5. My heart goes out to the families. Any loss of a child makes a parent want to lash out. And that is exactly what these fathers are doing. The resort is not at fault here. Mother nature creates these tree wells, NOT the resort. It is common knowledge about the dangers of tree wells. I have never skied or did snowboarding in my life but even I know about the dangers of tree wells and the steps to take to avoid them.

  6. A disgusting set of lawsuits set up strictly for money. Outdoor activities such as skiing, have inherent risks associated with them, even if done in the confines of a “resort” and most outdoor enthusiasts understand that. Bachelor, along with every other ski resort in America is supposed to mark every tree? Sorry but that is not logical. Skiers, especially ones that have skied as long as these two had, know that every tree has a tree well and poses a risk. If I was one of the victims, I would be ashamed at my family for trying to profit off my loss. This is a symptom of our victim hood mentality. Just because something went wrong, does not mean anyone was at fault.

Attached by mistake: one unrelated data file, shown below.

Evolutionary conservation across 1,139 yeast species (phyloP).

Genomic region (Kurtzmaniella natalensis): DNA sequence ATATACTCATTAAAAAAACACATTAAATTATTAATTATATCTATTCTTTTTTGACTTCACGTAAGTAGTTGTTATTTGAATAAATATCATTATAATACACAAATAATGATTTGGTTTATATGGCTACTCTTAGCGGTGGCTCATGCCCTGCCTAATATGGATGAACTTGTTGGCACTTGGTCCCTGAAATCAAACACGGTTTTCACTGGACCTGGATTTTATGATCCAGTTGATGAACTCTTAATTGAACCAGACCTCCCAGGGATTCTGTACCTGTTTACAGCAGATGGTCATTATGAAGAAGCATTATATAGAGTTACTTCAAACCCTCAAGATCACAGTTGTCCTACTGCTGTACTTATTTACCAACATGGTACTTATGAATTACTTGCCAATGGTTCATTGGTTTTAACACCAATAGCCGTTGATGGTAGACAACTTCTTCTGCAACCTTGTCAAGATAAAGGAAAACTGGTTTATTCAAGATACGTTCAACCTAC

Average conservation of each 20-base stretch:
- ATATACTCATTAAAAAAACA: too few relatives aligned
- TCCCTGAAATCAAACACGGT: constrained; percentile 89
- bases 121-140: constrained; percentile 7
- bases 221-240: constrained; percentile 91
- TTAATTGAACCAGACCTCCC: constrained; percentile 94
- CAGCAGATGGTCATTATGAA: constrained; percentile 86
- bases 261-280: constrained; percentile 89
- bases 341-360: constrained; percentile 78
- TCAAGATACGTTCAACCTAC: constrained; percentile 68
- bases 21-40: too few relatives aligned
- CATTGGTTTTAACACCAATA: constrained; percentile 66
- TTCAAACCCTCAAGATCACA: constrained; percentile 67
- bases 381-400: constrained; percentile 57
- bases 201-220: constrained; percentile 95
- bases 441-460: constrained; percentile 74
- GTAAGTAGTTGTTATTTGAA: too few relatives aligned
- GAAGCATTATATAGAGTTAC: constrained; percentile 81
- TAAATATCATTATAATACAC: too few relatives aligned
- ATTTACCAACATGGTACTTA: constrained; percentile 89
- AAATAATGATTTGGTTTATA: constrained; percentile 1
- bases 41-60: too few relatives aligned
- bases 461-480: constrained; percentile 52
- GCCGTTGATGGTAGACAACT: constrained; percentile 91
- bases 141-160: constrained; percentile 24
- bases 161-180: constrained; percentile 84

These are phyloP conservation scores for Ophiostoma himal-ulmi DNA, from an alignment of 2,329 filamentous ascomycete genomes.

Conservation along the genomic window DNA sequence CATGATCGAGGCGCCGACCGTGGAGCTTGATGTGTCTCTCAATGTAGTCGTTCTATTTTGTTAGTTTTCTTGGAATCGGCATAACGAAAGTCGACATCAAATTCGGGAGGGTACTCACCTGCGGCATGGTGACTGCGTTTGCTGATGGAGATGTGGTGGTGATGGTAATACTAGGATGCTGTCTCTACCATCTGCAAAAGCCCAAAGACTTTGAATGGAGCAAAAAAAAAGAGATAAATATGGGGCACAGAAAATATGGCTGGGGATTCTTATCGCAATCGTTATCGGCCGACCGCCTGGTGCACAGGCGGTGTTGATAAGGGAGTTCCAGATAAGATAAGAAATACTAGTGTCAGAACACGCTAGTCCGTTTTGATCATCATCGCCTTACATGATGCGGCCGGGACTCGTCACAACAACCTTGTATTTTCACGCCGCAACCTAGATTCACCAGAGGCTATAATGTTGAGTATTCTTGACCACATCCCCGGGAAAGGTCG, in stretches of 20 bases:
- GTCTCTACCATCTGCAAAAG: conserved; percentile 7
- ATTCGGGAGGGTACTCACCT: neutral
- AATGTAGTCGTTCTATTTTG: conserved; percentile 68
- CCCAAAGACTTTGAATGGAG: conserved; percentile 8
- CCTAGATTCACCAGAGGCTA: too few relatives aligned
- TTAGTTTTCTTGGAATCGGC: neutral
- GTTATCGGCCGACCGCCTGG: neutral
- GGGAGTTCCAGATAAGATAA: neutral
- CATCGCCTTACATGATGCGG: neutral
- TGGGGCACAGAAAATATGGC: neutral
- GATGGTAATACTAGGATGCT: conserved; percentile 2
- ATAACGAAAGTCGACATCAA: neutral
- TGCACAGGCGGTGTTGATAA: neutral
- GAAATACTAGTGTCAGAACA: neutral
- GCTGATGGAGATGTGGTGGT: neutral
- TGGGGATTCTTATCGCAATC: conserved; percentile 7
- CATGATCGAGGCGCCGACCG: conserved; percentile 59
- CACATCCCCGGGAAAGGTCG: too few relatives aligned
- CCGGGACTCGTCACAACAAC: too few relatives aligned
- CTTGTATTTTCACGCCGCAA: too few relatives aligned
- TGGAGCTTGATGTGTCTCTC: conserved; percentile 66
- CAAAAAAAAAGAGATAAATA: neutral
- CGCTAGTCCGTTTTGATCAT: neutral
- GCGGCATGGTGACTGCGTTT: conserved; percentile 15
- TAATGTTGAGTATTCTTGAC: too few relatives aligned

7. I wonder if they realize that they will only get to keep about 10% of any lawsuit proceeds after taxes and lawyers fees while the lawyer will get about 25-30% after taxes?

        1. that’s why their asking for 30….to cover the expenses including taxes. People and lawyers don’t sit for two years doing the math and not have a solid plan to throw in front of a liberal oregon judge. Bachelor should hire huge money teams and file a change of venue. Happened on public land…get it into federal court